• Our Genies Are Different: Both Blue djinn and Red efreet appear as creature types. They tend to be fairly powerful for their cost, but often have some drawback or ability reflecting their general fickleness, like dealing damage to their controller, making enemy creatures stronger or harder to block, or only attacking or blocking when they feel like it according to a coin flip. They're also two of the few creature types that have cards specifically intended to neutralize them — King Suleiman and his legacy, respectively.
  • Our Ghosts Are Different: They're part of the "Spirit" creature type, a category that also contains things that may or may not have been living people once and things that most definitely never were. The rules ghosts operate under also change from world to world, so it's hard to pick out a pattern.
  • Our Ghouls Are Creepier: Ghouls were originally a separate creature type, but since the only ghouls for the longest time were the Scavenging Ghoul, which can regenerate damage by symbolically "eating" creatures sent to the graveyard, and Ashen Ghoul, which can return to play from the graveyard after three or more creatures have been placed there as well. Wizards of the Coast eventually decided to go the Zombie Derivative path and lump them under the zombie family — all ghouls after those two had been printed as zombies. Given that the zombie creature type covers everything from mindless dead to liches, it isn't that much of a stretch. However, numerous zombie cards since have still been named "ghouls".
    • The Black-aligned zombies of Innistrad are frequently referred to as ghouls in order to differentiate them from their more Frankensteinoid Blue counterparts, which are instead called skaabs, and Innistradi necromancers are typically referred to as "ghoulcallers".
    • Mercadians to poor to afford a proper funeral just have their bodies chucked into a swamp outside the city, referred to as the Ghoul's Larder after the undead that come there to feed on them.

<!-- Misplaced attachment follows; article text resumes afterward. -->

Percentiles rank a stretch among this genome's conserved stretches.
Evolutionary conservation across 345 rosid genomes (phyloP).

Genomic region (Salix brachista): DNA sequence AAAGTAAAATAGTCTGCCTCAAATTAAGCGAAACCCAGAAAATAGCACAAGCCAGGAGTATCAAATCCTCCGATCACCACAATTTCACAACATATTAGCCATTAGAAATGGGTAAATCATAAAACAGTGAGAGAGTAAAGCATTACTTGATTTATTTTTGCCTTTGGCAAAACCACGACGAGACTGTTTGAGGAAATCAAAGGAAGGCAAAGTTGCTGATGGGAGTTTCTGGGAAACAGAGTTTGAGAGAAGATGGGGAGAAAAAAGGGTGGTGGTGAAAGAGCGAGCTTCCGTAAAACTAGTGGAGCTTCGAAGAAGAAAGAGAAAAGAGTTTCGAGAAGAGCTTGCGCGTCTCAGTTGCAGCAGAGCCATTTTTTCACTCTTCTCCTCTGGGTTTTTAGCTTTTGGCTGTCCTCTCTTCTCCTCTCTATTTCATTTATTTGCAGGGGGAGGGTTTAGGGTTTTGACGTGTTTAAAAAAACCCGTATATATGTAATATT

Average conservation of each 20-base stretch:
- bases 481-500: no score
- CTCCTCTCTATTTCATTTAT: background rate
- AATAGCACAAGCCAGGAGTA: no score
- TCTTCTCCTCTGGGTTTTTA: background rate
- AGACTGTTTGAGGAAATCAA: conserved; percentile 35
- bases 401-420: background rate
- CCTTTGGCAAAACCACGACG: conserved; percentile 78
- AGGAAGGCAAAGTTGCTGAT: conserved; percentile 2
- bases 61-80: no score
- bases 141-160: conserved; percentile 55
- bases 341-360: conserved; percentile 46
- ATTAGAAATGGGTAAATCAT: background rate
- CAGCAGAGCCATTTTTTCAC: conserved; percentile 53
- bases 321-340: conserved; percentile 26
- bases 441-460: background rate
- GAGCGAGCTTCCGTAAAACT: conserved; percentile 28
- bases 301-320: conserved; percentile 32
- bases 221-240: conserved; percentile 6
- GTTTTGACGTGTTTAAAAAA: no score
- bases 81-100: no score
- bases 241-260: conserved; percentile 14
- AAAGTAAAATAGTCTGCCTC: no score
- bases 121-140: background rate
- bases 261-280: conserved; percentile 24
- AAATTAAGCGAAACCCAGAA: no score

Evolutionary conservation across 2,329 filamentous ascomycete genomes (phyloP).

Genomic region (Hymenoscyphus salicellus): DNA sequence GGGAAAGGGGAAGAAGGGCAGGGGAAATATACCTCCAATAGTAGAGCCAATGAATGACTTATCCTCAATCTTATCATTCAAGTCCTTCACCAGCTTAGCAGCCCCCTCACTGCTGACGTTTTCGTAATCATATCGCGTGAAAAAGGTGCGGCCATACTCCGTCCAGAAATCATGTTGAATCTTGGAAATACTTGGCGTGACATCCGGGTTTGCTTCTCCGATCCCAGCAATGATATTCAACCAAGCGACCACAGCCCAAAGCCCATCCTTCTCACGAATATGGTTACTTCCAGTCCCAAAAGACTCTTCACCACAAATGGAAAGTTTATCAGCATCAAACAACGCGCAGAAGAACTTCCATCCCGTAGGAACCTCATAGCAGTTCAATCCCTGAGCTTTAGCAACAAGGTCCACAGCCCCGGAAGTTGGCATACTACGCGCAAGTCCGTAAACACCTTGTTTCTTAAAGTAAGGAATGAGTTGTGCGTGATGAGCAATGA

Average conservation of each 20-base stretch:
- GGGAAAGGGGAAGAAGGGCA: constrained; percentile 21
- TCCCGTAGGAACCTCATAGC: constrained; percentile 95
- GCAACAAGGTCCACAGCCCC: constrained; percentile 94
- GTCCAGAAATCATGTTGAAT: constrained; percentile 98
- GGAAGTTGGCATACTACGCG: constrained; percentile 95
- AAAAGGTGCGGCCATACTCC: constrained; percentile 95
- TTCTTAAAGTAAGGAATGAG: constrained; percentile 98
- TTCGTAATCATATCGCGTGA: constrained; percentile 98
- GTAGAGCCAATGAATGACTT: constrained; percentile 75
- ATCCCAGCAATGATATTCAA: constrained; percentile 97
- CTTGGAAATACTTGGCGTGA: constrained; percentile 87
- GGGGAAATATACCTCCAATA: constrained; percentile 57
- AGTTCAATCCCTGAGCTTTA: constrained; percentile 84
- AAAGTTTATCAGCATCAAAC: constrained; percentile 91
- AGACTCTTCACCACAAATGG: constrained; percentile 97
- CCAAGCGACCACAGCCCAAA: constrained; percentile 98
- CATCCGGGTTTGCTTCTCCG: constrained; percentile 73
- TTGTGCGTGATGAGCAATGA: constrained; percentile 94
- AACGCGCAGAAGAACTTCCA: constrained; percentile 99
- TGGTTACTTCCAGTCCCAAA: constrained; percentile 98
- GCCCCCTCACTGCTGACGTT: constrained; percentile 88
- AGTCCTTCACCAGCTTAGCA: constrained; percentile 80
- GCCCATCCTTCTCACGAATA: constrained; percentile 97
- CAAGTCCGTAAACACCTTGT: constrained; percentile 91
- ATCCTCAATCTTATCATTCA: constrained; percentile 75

• It's relatively common for zombies to be called ghouls when they somehow relate to eating the dead or sometimes preying upon the living. Examples include Abattoir Ghoul, which rewards you for killing creatures with it; Barrow Ghoul, which requires you remove creatures from your graveyard to sustain it; Creakwood Ghoul and Gutless Ghoul, which reward you for sacrificing creatures; and Sutured Ghoul, which becomes stronger the more cards you remove from the graveyard.
  • Our Giants Are Bigger: Giants are an ubiquitous creature type, often aligned with Red mana. In the main setting of Dominaria, they're just generically big, tough bruisers, though other settings go into their culture a bit more. The largest giant of all is by definition the Hamletback Goliath, which is large enough to have a hamlet on its back to start with and magically grows to stay bigger than everything it encounters.
    • In Ravnica, giants are mostly soldiers for the Boros Legion, though some outcasts find a life as grunts in the Gruul Clans.
    • Giants in the fairy-tale world of Lorwyn are ancient and mystical, yet still can be clumsy and whimsically dim-witted. Giants sleep for years or decades at a time, dreaming deep dreams, and when they awake they take on new names and purposes in life based on what they dream. Some ride absurdly large goats with wings.
    • In Lorwyn's Dark World, Shadowmoor, giants sleep even longer, to the extent that trees and turf start to grow on their bodies and they become part of the landscape. They're pretty cranky when they wake up, rampaging throughout the countryside and smashing and devouring everything and everyone they come across.
    • Zendikar is home to two types of giant. One type, the more traditional one, lives in tribal societies in the plane's many trackless wildernesses. The second kind, the bestial hurda, is kept by other intelligent societies as enormous, somewhat humanoid pack animals.